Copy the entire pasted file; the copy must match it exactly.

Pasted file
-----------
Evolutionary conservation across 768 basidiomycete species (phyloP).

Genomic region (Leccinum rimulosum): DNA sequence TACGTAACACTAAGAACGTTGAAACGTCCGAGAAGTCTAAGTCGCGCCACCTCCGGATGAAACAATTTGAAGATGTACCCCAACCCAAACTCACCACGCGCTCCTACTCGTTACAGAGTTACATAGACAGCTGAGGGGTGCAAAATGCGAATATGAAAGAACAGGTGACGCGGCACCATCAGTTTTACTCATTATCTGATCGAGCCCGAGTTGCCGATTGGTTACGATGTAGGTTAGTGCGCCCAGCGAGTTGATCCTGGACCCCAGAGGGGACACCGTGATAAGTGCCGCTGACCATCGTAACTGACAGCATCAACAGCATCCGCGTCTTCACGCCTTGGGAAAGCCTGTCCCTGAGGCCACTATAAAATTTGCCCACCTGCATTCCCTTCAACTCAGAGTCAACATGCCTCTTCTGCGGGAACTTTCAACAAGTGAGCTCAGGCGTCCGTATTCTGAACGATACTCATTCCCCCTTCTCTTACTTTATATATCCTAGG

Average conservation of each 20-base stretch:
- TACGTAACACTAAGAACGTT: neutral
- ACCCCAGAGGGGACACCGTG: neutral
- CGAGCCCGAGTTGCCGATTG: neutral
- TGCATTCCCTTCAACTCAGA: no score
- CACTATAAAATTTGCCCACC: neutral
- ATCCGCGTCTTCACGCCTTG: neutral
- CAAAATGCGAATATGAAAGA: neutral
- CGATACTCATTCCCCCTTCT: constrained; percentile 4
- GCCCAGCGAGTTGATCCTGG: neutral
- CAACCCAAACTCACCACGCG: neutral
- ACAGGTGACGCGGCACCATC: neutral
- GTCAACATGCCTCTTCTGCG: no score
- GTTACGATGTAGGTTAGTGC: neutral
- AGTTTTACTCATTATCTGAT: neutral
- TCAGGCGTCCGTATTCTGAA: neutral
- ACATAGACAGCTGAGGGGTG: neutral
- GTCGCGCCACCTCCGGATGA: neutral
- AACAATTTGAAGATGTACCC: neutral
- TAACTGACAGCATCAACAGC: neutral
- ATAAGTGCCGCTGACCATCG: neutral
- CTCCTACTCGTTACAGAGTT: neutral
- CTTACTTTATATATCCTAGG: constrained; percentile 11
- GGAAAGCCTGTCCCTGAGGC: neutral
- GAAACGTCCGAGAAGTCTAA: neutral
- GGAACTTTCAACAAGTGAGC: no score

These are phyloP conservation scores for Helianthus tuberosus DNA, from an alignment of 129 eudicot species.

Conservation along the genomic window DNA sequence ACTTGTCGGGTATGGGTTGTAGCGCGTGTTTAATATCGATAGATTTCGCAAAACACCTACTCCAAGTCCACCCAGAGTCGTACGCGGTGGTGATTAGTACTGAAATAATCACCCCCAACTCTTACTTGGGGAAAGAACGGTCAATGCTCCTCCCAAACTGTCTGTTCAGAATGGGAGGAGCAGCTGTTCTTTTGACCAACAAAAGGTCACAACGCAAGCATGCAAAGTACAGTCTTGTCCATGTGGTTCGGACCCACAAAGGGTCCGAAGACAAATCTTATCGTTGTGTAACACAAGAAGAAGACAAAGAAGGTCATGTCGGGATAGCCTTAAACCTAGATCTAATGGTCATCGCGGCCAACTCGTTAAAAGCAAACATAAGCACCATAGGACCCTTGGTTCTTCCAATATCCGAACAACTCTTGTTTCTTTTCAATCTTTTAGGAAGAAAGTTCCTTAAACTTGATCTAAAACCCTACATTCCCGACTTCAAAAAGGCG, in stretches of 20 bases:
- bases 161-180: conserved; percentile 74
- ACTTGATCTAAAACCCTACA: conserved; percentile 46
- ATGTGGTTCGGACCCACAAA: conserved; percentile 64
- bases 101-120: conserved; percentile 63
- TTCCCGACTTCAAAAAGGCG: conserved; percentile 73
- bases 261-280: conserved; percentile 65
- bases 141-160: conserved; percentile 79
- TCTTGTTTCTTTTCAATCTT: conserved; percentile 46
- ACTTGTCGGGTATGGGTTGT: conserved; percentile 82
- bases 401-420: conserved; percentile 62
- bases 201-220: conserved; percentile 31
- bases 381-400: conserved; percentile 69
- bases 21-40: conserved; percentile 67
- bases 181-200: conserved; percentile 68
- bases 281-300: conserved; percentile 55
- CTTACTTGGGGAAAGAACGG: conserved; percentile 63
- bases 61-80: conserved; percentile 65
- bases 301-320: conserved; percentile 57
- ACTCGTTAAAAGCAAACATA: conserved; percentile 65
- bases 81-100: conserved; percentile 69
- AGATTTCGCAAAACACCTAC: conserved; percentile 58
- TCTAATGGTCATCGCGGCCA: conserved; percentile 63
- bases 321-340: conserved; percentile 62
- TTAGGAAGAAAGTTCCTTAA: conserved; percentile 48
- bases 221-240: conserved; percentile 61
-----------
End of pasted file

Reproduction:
Evolutionary conservation across 768 basidiomycete species (phyloP).

Genomic region (Leccinum rimulosum): DNA sequence TACGTAACACTAAGAACGTTGAAACGTCCGAGAAGTCTAAGTCGCGCCACCTCCGGATGAAACAATTTGAAGATGTACCCCAACCCAAACTCACCACGCGCTCCTACTCGTTACAGAGTTACATAGACAGCTGAGGGGTGCAAAATGCGAATATGAAAGAACAGGTGACGCGGCACCATCAGTTTTACTCATTATCTGATCGAGCCCGAGTTGCCGATTGGTTACGATGTAGGTTAGTGCGCCCAGCGAGTTGATCCTGGACCCCAGAGGGGACACCGTGATAAGTGCCGCTGACCATCGTAACTGACAGCATCAACAGCATCCGCGTCTTCACGCCTTGGGAAAGCCTGTCCCTGAGGCCACTATAAAATTTGCCCACCTGCATTCCCTTCAACTCAGAGTCAACATGCCTCTTCTGCGGGAACTTTCAACAAGTGAGCTCAGGCGTCCGTATTCTGAACGATACTCATTCCCCCTTCTCTTACTTTATATATCCTAGG

Average conservation of each 20-base stretch:
- TACGTAACACTAAGAACGTT: neutral
- ACCCCAGAGGGGACACCGTG: neutral
- CGAGCCCGAGTTGCCGATTG: neutral
- TGCATTCCCTTCAACTCAGA: no score
- CACTATAAAATTTGCCCACC: neutral
- ATCCGCGTCTTCACGCCTTG: neutral
- CAAAATGCGAATATGAAAGA: neutral
- CGATACTCATTCCCCCTTCT: constrained; percentile 4
- GCCCAGCGAGTTGATCCTGG: neutral
- CAACCCAAACTCACCACGCG: neutral
- ACAGGTGACGCGGCACCATC: neutral
- GTCAACATGCCTCTTCTGCG: no score
- GTTACGATGTAGGTTAGTGC: neutral
- AGTTTTACTCATTATCTGAT: neutral
- TCAGGCGTCCGTATTCTGAA: neutral
- ACATAGACAGCTGAGGGGTG: neutral
- GTCGCGCCACCTCCGGATGA: neutral
- AACAATTTGAAGATGTACCC: neutral
- TAACTGACAGCATCAACAGC: neutral
- ATAAGTGCCGCTGACCATCG: neutral
- CTCCTACTCGTTACAGAGTT: neutral
- CTTACTTTATATATCCTAGG: constrained; percentile 11
- GGAAAGCCTGTCCCTGAGGC: neutral
- GAAACGTCCGAGAAGTCTAA: neutral
- GGAACTTTCAACAAGTGAGC: no score

These are phyloP conservation scores for Helianthus tuberosus DNA, from an alignment of 129 eudicot species.

Conservation along the genomic window DNA sequence ACTTGTCGGGTATGGGTTGTAGCGCGTGTTTAATATCGATAGATTTCGCAAAACACCTACTCCAAGTCCACCCAGAGTCGTACGCGGTGGTGATTAGTACTGAAATAATCACCCCCAACTCTTACTTGGGGAAAGAACGGTCAATGCTCCTCCCAAACTGTCTGTTCAGAATGGGAGGAGCAGCTGTTCTTTTGACCAACAAAAGGTCACAACGCAAGCATGCAAAGTACAGTCTTGTCCATGTGGTTCGGACCCACAAAGGGTCCGAAGACAAATCTTATCGTTGTGTAACACAAGAAGAAGACAAAGAAGGTCATGTCGGGATAGCCTTAAACCTAGATCTAATGGTCATCGCGGCCAACTCGTTAAAAGCAAACATAAGCACCATAGGACCCTTGGTTCTTCCAATATCCGAACAACTCTTGTTTCTTTTCAATCTTTTAGGAAGAAAGTTCCTTAAACTTGATCTAAAACCCTACATTCCCGACTTCAAAAAGGCG, in stretches of 20 bases:
- bases 161-180: conserved; percentile 74
- ACTTGATCTAAAACCCTACA: conserved; percentile 46
- ATGTGGTTCGGACCCACAAA: conserved; percentile 64
- bases 101-120: conserved; percentile 63
- TTCCCGACTTCAAAAAGGCG: conserved; percentile 73
- bases 261-280: conserved; percentile 65
- bases 141-160: conserved; percentile 79
- TCTTGTTTCTTTTCAATCTT: conserved; percentile 46
- ACTTGTCGGGTATGGGTTGT: conserved; percentile 82
- bases 401-420: conserved; percentile 62
- bases 201-220: conserved; percentile 31
- bases 381-400: conserved; percentile 69
- bases 21-40: conserved; percentile 67
- bases 181-200: conserved; percentile 68
- bases 281-300: conserved; percentile 55
- CTTACTTGGGGAAAGAACGG: conserved; percentile 63
- bases 61-80: conserved; percentile 65
- bases 301-320: conserved; percentile 57
- ACTCGTTAAAAGCAAACATA: conserved; percentile 65
- bases 81-100: conserved; percentile 69
- AGATTTCGCAAAACACCTAC: conserved; percentile 58
- TCTAATGGTCATCGCGGCCA: conserved; percentile 63
- bases 321-340: conserved; percentile 62
- TTAGGAAGAAAGTTCCTTAA: conserved; percentile 48
- bases 221-240: conserved; percentile 61